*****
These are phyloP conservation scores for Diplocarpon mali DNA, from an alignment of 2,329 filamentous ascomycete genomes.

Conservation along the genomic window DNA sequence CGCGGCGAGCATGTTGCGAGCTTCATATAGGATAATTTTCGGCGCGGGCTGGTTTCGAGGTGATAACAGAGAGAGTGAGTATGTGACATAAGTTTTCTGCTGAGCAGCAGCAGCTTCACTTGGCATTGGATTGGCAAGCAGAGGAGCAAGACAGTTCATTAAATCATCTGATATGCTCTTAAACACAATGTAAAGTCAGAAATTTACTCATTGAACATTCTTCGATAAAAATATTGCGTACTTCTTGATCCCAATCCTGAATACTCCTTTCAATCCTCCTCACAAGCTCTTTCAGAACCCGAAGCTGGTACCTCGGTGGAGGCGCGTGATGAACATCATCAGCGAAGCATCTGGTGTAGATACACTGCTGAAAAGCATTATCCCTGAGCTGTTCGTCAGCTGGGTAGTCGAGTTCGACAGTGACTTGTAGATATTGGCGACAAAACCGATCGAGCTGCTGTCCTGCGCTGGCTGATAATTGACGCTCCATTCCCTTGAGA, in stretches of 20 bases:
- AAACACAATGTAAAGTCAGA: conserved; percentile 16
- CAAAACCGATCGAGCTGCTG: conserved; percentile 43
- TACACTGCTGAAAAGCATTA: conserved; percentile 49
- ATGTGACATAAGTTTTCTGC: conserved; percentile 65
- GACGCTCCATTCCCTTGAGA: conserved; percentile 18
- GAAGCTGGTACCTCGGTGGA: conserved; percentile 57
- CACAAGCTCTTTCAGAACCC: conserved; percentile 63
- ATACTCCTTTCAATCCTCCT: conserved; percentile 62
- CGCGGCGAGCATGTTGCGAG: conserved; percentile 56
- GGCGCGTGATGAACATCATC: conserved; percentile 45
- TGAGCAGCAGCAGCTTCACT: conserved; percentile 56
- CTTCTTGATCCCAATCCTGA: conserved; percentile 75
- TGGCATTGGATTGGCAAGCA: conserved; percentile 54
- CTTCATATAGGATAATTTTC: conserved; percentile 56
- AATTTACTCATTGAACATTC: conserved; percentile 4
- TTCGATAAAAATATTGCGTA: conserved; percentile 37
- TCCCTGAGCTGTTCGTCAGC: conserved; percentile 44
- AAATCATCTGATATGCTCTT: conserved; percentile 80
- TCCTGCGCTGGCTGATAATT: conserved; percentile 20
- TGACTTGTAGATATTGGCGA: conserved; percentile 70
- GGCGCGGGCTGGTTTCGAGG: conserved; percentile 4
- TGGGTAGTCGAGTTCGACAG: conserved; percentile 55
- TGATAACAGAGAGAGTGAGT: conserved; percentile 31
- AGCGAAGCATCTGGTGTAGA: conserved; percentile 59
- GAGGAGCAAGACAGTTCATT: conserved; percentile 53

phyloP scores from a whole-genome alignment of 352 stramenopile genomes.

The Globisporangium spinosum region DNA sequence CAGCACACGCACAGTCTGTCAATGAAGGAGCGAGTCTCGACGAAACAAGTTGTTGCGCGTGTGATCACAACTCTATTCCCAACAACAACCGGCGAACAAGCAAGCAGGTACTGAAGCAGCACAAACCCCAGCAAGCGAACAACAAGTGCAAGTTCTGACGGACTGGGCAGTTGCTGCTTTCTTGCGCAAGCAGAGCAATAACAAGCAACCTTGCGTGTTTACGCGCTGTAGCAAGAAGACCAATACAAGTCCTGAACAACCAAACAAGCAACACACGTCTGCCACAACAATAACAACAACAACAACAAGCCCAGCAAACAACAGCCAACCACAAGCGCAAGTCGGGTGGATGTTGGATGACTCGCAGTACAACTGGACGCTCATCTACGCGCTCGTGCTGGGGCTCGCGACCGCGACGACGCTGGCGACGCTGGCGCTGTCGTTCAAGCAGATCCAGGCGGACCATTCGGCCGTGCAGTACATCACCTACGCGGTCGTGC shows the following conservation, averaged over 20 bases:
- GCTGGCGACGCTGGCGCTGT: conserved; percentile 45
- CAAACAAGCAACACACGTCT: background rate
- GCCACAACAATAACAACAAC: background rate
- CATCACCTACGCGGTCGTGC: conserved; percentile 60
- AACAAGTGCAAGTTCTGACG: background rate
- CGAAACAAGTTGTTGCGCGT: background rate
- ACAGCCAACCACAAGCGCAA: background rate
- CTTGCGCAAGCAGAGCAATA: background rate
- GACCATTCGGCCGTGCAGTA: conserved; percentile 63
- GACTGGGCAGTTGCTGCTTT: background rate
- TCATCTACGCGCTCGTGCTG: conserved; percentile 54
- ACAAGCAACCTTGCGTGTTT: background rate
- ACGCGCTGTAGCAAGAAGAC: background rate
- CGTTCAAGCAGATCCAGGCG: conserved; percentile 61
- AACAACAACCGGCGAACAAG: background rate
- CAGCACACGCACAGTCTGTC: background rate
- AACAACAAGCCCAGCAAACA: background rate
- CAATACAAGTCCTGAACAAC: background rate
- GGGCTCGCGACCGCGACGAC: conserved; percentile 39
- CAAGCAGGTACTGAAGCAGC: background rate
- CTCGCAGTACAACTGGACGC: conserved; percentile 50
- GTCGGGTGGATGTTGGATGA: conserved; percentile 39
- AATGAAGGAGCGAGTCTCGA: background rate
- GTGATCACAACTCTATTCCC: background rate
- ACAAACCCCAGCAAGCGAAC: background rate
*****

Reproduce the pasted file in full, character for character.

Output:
These are phyloP conservation scores for Diplocarpon mali DNA, from an alignment of 2,329 filamentous ascomycete genomes.

Conservation along the genomic window DNA sequence CGCGGCGAGCATGTTGCGAGCTTCATATAGGATAATTTTCGGCGCGGGCTGGTTTCGAGGTGATAACAGAGAGAGTGAGTATGTGACATAAGTTTTCTGCTGAGCAGCAGCAGCTTCACTTGGCATTGGATTGGCAAGCAGAGGAGCAAGACAGTTCATTAAATCATCTGATATGCTCTTAAACACAATGTAAAGTCAGAAATTTACTCATTGAACATTCTTCGATAAAAATATTGCGTACTTCTTGATCCCAATCCTGAATACTCCTTTCAATCCTCCTCACAAGCTCTTTCAGAACCCGAAGCTGGTACCTCGGTGGAGGCGCGTGATGAACATCATCAGCGAAGCATCTGGTGTAGATACACTGCTGAAAAGCATTATCCCTGAGCTGTTCGTCAGCTGGGTAGTCGAGTTCGACAGTGACTTGTAGATATTGGCGACAAAACCGATCGAGCTGCTGTCCTGCGCTGGCTGATAATTGACGCTCCATTCCCTTGAGA, in stretches of 20 bases:
- AAACACAATGTAAAGTCAGA: conserved; percentile 16
- CAAAACCGATCGAGCTGCTG: conserved; percentile 43
- TACACTGCTGAAAAGCATTA: conserved; percentile 49
- ATGTGACATAAGTTTTCTGC: conserved; percentile 65
- GACGCTCCATTCCCTTGAGA: conserved; percentile 18
- GAAGCTGGTACCTCGGTGGA: conserved; percentile 57
- CACAAGCTCTTTCAGAACCC: conserved; percentile 63
- ATACTCCTTTCAATCCTCCT: conserved; percentile 62
- CGCGGCGAGCATGTTGCGAG: conserved; percentile 56
- GGCGCGTGATGAACATCATC: conserved; percentile 45
- TGAGCAGCAGCAGCTTCACT: conserved; percentile 56
- CTTCTTGATCCCAATCCTGA: conserved; percentile 75
- TGGCATTGGATTGGCAAGCA: conserved; percentile 54
- CTTCATATAGGATAATTTTC: conserved; percentile 56
- AATTTACTCATTGAACATTC: conserved; percentile 4
- TTCGATAAAAATATTGCGTA: conserved; percentile 37
- TCCCTGAGCTGTTCGTCAGC: conserved; percentile 44
- AAATCATCTGATATGCTCTT: conserved; percentile 80
- TCCTGCGCTGGCTGATAATT: conserved; percentile 20
- TGACTTGTAGATATTGGCGA: conserved; percentile 70
- GGCGCGGGCTGGTTTCGAGG: conserved; percentile 4
- TGGGTAGTCGAGTTCGACAG: conserved; percentile 55
- TGATAACAGAGAGAGTGAGT: conserved; percentile 31
- AGCGAAGCATCTGGTGTAGA: conserved; percentile 59
- GAGGAGCAAGACAGTTCATT: conserved; percentile 53

phyloP scores from a whole-genome alignment of 352 stramenopile genomes.

The Globisporangium spinosum region DNA sequence CAGCACACGCACAGTCTGTCAATGAAGGAGCGAGTCTCGACGAAACAAGTTGTTGCGCGTGTGATCACAACTCTATTCCCAACAACAACCGGCGAACAAGCAAGCAGGTACTGAAGCAGCACAAACCCCAGCAAGCGAACAACAAGTGCAAGTTCTGACGGACTGGGCAGTTGCTGCTTTCTTGCGCAAGCAGAGCAATAACAAGCAACCTTGCGTGTTTACGCGCTGTAGCAAGAAGACCAATACAAGTCCTGAACAACCAAACAAGCAACACACGTCTGCCACAACAATAACAACAACAACAACAAGCCCAGCAAACAACAGCCAACCACAAGCGCAAGTCGGGTGGATGTTGGATGACTCGCAGTACAACTGGACGCTCATCTACGCGCTCGTGCTGGGGCTCGCGACCGCGACGACGCTGGCGACGCTGGCGCTGTCGTTCAAGCAGATCCAGGCGGACCATTCGGCCGTGCAGTACATCACCTACGCGGTCGTGC shows the following conservation, averaged over 20 bases:
- GCTGGCGACGCTGGCGCTGT: conserved; percentile 45
- CAAACAAGCAACACACGTCT: background rate
- GCCACAACAATAACAACAAC: background rate
- CATCACCTACGCGGTCGTGC: conserved; percentile 60
- AACAAGTGCAAGTTCTGACG: background rate
- CGAAACAAGTTGTTGCGCGT: background rate
- ACAGCCAACCACAAGCGCAA: background rate
- CTTGCGCAAGCAGAGCAATA: background rate
- GACCATTCGGCCGTGCAGTA: conserved; percentile 63
- GACTGGGCAGTTGCTGCTTT: background rate
- TCATCTACGCGCTCGTGCTG: conserved; percentile 54
- ACAAGCAACCTTGCGTGTTT: background rate
- ACGCGCTGTAGCAAGAAGAC: background rate
- CGTTCAAGCAGATCCAGGCG: conserved; percentile 61
- AACAACAACCGGCGAACAAG: background rate
- CAGCACACGCACAGTCTGTC: background rate
- AACAACAAGCCCAGCAAACA: background rate
- CAATACAAGTCCTGAACAAC: background rate
- GGGCTCGCGACCGCGACGAC: conserved; percentile 39
- CAAGCAGGTACTGAAGCAGC: background rate
- CTCGCAGTACAACTGGACGC: conserved; percentile 50
- GTCGGGTGGATGTTGGATGA: conserved; percentile 39
- AATGAAGGAGCGAGTCTCGA: background rate
- GTGATCACAACTCTATTCCC: background rate
- ACAAACCCCAGCAAGCGAAC: background rate